The laws relating to the Kohen and Levi present a number of problems for contemporary Jews. First, the very idea of maintaining even the vestiges of an official class system conflicts with our modern sense of equality. Second, the special status accorded to the Kohen and Levi has historically applied almost exclusively to men, though the daughters and wives of the Kohanim did receive some special privileges during Temple times. Finally, it seems cruel to prohibit a Kohen from marry a divorced woman or a Jew-by-choice with whom he has fallen in love.
A series of Conservative teshuvot written between the early 1950s and the late 1990s address these issues relating to the role and status of the Kohen. Some of the teshuvot in this group allow the daughters of Kohanim to participate in the rituals previously reserved only for men, give permission to abolish the practice of calling a Kohen and Levi for the first and second aliyot, and authorize rabbis to perform marriages for a Kohen and a Jew-by-choice or divorcee. The authors of these teshuvot base their decisions on reinterpretations of biblical and rabbinic law, social and historical factors, and distinctions between custom and law. For example:
Some of these teshuvot point out that we can no longer be sure who is a legitimate Kohen, and therefore should not enforce marriage restrictions on someone of unclear status.
Some teshuvot note that the daughters of Kohanim were permitted certain privileges in Temple times, and therefore should also be able to enjoy the privileges of the Kohanimtoday.
Still others note that the prohibition against marrying a Jew-by-choice is based on a worldview that sees all non-Jewish women as promiscuous. Today, we no longer make such assumptions about non-Jews.
Beyond teshuvot, there are a few key texts that Conservative Jews tend to use in their halakhic practice. The best known of these is Isaac Klein’s A Guide to Jewish Religious Practice. This guide offers basic information about Jewish practice and incorporates decisions made by the Law Committee (of which Klein was a member) prior to the book’s publication in 1979.
Conservative rabbis generally rely on the Moreh Derekh, a handbook for rabbis that includes material for lifecycle ceremonies, copies of key documents, and instructions for other areas of rabbinic practice. Rabbis and laypeople charged with leading services also frequently consult the United Synagogue Luach (calendar). This luach, which is published yearly, notes the Torah readings for each day; additions or changes to the service for Rosh Hodesh, holidays, and other times of the year; and other instructions for conducting services.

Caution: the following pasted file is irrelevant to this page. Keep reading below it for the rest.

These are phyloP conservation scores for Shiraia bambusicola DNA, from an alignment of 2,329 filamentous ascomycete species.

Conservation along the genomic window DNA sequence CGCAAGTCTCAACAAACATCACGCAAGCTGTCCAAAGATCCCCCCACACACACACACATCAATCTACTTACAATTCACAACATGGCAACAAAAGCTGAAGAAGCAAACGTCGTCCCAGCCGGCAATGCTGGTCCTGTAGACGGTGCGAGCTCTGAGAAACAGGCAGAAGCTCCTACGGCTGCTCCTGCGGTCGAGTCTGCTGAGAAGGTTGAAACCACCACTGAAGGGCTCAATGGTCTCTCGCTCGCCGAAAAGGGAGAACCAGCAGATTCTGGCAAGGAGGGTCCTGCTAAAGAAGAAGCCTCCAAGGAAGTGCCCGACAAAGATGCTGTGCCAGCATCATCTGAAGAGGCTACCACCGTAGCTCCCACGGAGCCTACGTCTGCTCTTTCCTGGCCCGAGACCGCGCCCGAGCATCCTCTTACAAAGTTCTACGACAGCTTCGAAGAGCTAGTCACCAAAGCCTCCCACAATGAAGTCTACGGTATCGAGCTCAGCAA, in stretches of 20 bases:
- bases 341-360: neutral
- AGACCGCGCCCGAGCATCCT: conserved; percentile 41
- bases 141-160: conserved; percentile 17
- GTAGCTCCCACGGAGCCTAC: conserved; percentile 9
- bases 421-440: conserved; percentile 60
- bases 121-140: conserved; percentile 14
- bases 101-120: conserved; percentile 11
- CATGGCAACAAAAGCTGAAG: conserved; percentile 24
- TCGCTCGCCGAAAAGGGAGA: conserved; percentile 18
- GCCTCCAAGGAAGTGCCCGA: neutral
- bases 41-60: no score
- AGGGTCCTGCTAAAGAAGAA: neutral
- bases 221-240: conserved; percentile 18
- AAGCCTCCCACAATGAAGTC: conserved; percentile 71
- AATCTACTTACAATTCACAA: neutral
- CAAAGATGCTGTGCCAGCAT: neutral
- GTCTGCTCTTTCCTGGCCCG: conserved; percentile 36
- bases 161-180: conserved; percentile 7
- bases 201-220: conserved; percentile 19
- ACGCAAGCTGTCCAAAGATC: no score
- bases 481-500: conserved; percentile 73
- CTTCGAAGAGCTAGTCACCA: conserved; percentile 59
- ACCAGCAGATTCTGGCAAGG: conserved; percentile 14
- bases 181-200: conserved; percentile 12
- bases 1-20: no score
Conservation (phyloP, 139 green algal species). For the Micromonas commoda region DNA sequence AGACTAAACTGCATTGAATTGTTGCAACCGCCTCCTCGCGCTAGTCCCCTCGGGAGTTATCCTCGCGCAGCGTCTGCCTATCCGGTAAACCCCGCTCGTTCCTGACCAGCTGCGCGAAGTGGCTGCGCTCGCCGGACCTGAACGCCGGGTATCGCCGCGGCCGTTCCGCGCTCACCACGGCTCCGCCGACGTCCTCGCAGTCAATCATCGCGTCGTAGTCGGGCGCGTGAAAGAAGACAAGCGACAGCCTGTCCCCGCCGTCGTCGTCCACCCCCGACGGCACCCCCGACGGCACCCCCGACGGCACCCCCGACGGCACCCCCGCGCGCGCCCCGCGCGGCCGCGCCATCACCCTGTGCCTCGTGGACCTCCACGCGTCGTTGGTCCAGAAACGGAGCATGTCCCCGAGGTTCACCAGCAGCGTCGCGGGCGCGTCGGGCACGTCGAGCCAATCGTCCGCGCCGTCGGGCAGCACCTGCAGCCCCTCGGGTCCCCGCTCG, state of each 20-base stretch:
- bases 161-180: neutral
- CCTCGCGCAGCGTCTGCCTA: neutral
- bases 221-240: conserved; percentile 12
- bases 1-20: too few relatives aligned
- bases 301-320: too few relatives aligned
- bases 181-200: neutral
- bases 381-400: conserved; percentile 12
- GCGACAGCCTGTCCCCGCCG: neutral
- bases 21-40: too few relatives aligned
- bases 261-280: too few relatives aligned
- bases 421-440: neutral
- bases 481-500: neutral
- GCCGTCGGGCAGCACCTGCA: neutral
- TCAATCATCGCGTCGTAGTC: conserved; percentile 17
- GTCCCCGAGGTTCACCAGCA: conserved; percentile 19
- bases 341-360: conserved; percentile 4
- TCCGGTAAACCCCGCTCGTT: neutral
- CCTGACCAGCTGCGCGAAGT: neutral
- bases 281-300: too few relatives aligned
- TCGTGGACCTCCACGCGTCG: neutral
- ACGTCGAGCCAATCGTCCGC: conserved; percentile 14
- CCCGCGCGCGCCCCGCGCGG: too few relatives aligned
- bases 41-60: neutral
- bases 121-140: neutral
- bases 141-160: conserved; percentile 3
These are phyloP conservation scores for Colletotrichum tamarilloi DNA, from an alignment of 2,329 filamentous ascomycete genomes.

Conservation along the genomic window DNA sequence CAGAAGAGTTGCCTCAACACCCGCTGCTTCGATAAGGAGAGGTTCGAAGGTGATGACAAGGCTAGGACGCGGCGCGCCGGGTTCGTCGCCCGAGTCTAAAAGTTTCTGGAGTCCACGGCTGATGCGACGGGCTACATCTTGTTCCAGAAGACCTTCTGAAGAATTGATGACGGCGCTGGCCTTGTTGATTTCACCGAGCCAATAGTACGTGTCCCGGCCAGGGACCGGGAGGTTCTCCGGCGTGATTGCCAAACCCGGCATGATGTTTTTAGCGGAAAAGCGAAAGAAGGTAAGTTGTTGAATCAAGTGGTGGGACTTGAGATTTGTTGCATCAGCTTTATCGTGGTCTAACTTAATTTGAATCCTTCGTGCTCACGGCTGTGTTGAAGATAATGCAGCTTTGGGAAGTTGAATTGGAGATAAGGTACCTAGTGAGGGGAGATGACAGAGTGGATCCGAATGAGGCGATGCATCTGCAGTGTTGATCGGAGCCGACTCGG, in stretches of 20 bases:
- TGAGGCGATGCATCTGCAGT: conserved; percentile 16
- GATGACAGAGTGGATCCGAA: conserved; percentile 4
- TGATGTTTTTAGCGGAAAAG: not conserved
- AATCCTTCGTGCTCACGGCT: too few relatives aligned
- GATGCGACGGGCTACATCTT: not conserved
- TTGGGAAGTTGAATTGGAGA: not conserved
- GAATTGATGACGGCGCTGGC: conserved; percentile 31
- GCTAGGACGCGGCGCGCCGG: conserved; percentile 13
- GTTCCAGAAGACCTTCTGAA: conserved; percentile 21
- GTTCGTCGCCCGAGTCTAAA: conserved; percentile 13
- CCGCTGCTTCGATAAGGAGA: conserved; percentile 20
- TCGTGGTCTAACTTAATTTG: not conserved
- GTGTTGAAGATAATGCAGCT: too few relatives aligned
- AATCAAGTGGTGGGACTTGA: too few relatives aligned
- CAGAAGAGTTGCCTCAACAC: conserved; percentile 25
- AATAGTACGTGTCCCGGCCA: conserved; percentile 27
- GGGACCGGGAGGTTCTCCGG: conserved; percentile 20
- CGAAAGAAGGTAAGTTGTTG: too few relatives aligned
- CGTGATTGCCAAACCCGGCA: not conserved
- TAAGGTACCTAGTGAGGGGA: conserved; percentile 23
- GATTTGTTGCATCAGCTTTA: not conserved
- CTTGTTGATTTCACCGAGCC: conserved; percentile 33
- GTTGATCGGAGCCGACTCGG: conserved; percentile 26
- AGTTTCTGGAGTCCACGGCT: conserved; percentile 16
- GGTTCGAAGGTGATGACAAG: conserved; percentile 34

The United Synagogue book service also offers pamphlets and books on kashrut, individual holidays, conversion, and other lifecycle events. These publications tend to blend practical law with discussions of the origins and meanings of the traditions in question.
Two other recent Conservative movement publications seek to integrate legal discussions into everyday Jewish life. The Etz Hayim Humash, a Torah commentary published in 2001, includes halakhic commentary together with more literary or historical discussions. These halakhic comments highlight laws that emerge from the biblical text. The Or Hadash, a 2003 commentary on the Sim Shalom siddur incorporates instructions for prayer into its commentary on the text of the liturgy.
Other books consider the meta issues that guide the development of Jewish law. Rabbi Elliot Dorff, who will be the chair of the Law Committee beginning in 2007, has published several reflections on the nature and practice of Jewish law. A Living Tree (written with Arthur Rosett) examines the sources, techniques, and forms of Jewish law while also paying attention to the philosophical and ethical issues that influence the development of law. The Unfolding Tradition focuses on the ways in which Conservative legal scholars have understood and interpreted Jewish law.
Jewish law is constantly changing and developing to address new circumstances and new questions. The Conservative Movement’s engagement with Jewish law represents a contemporary attempt to make Jewish law relevant and meaningful in a changing world.
Pronounced: shuh-BAHT or shah-BAHT, Origin: Hebrew, the Sabbath, from sundown Friday to sundown Saturday.
Pronounced: tuh-SHOO-vah, (oo as in boot) Origin: Hebrew, literally “return”, referring to the “return to God” teshuvah is often translated as “repentance.” It is one of the most significant themes and spiritual components of the High Holidays.
Pronunced: TORE-uh, Origin: Hebrew, the Five Books of Moses.